Then came the curve ball. It seemed to come from this young man but I knew, by its sheer power and velocity, who it had really come from, who had really pitched it. Thank you for what God has done through you, the young man wrote. I pray he will continue to use your writing to bless, challenge, encourage, and refresh. The Lord be with you and in all the stories you put on paper.
I sat stunned in my chair, one part of my mind trying to calculate when the letter had been written and posted, how long it had been in transit across the Atlantic, how it could have arrived at our mailbox on this very day above all other days. But it didn’t matter, in the end. There it was. I had no arguments left. I pulled the sheaves of paper out of the fireplace and tidied them. Brought my files out of the virtual wastebasket and never clicked on DELETE FOREVER.
Published or unpublished, famous or infamous, for richer or poorer, I was a writer, a Christian who told stories, a man selected by God to be an author whether I liked it or not, through thick and thin, dark or light, good times and bad times. Whatever else I might do in my lifetime, I was a writer, a God writer, and that was now settled, period, end of sentence, world without end, amen.
So what happened next? Well, I kept writing. A couple of years later, my first novel was republished. Then, because the short stories were somewhat popular, a volume of them was put together and launched. Followed by a second volume. Then a man who liked the stories told Harper One San Francisco I would be a good candidate to write commentary in a study Bible they were putting out. Then the man who republished my first novel and my two books of short stories told a man in the USA about me and he soon became my literary agent. And because of him, and my work with Harper One, and a zealous editor at Zondervan, two inspirational books called Rooted and Streams were published. And because an editor at another publishing house liked Rooted I was invited to submit a proposal for a book in the same vein and in a few months a contract was offered with Baker for Majestic & Wild.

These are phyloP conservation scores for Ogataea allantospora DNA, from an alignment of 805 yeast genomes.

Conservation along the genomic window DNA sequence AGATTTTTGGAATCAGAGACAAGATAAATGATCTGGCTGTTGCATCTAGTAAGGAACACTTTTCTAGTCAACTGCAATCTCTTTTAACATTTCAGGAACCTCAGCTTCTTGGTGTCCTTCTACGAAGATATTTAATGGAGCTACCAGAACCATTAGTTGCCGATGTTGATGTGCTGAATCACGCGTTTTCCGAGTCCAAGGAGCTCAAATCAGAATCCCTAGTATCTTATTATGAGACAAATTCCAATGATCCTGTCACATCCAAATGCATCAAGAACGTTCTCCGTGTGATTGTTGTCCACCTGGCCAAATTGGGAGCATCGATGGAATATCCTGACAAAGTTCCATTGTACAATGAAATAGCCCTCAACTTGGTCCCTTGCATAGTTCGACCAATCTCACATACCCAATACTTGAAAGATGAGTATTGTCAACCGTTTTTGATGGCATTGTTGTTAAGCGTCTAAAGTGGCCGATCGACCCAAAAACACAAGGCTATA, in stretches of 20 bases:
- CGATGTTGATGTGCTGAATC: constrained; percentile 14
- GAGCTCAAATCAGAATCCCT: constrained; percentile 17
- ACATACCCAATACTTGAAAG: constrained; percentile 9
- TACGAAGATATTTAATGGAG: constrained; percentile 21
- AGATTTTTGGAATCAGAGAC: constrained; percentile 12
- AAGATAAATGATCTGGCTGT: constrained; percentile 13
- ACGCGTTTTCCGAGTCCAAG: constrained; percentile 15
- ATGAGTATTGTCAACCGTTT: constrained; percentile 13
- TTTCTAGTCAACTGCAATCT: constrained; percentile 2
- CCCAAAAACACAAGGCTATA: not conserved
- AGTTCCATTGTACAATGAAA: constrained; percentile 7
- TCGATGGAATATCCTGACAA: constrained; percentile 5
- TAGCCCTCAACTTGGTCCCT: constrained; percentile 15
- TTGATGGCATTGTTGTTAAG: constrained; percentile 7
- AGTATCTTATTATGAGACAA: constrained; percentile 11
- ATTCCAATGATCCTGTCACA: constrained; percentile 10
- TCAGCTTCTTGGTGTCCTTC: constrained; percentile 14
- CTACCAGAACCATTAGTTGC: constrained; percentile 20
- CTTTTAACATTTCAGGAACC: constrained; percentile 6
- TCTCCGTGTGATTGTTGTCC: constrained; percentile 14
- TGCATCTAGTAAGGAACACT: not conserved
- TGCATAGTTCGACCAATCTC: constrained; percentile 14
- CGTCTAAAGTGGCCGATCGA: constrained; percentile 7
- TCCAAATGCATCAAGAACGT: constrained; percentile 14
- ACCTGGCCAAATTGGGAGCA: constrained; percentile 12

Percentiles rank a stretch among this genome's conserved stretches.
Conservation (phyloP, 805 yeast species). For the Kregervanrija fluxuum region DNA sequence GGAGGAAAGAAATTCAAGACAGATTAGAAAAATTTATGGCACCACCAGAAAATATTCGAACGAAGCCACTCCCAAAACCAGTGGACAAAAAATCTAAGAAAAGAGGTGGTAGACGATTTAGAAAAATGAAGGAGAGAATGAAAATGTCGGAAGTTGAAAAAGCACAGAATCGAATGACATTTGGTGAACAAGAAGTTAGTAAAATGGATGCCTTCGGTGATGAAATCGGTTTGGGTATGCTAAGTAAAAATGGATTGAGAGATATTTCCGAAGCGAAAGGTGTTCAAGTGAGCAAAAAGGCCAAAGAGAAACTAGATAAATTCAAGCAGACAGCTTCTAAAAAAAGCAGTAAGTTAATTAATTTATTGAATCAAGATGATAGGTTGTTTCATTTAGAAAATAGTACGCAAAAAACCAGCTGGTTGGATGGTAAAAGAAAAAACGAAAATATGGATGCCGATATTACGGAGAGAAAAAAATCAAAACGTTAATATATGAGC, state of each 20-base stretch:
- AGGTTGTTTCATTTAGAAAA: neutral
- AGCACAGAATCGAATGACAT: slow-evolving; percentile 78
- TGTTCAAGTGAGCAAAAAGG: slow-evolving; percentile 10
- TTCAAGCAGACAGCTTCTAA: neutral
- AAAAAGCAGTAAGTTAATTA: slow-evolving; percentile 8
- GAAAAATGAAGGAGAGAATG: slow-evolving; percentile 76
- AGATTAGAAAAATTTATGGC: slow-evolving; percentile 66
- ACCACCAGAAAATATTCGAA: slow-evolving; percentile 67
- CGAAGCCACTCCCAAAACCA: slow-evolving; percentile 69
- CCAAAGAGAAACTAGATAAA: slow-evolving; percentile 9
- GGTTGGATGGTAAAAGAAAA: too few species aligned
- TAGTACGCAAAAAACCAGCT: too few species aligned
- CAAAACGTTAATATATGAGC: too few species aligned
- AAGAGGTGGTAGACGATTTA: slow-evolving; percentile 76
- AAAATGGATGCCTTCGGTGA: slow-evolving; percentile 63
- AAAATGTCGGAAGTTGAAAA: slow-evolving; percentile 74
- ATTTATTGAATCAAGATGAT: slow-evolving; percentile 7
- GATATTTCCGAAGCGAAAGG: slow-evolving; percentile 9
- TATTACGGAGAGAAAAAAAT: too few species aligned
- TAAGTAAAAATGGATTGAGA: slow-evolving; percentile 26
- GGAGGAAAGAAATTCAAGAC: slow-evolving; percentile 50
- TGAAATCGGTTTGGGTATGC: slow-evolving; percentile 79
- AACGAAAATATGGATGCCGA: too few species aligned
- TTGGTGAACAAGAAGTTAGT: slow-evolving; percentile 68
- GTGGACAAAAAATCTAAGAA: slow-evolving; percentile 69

Then a challenge by my agent to write a piece of Amish fiction set in America – something I said I’d never write because so many were already doing it – really put the wheels in motion. A contract from Barbour came my way for that book a year after I’d finished it. Then another editor, from another firm, who was too late to pick up on what Barbour had picked up on, waited for my next manuscript, pounced on it, and I had an offer from Harvest House in Oregon six weeks later. Then another offer. And another offer. And another offer.
My head spun on its axis. I committed myself to doing more writing. A trickle of contracts became a flood. became a flood. In one year, four books were published. The following year, it was six. When people ask what I do now, I tell them the truth: I’m a writer. I couldn’t do what publishers and editors are asking me to do without being anything less.
God, after pitching me out at home plate with a letter from Istanbul, set me up with bases loaded a little over a decade later and gave me a Grand Slam. I’m still astonished at the turnaround in my fortunes. It did not happen overnight. But happen it did.
So this is my roundabout way of telling you that if you feel it in you to be a writer, and you really can’t get away from wanting to create and publish what you create, if it’s in your heart and mind and soul and you know God is in it somehow or other, then go ahead and make the time and write. Write and never give up. Never. Never. Never. Never.
This is my story of restoration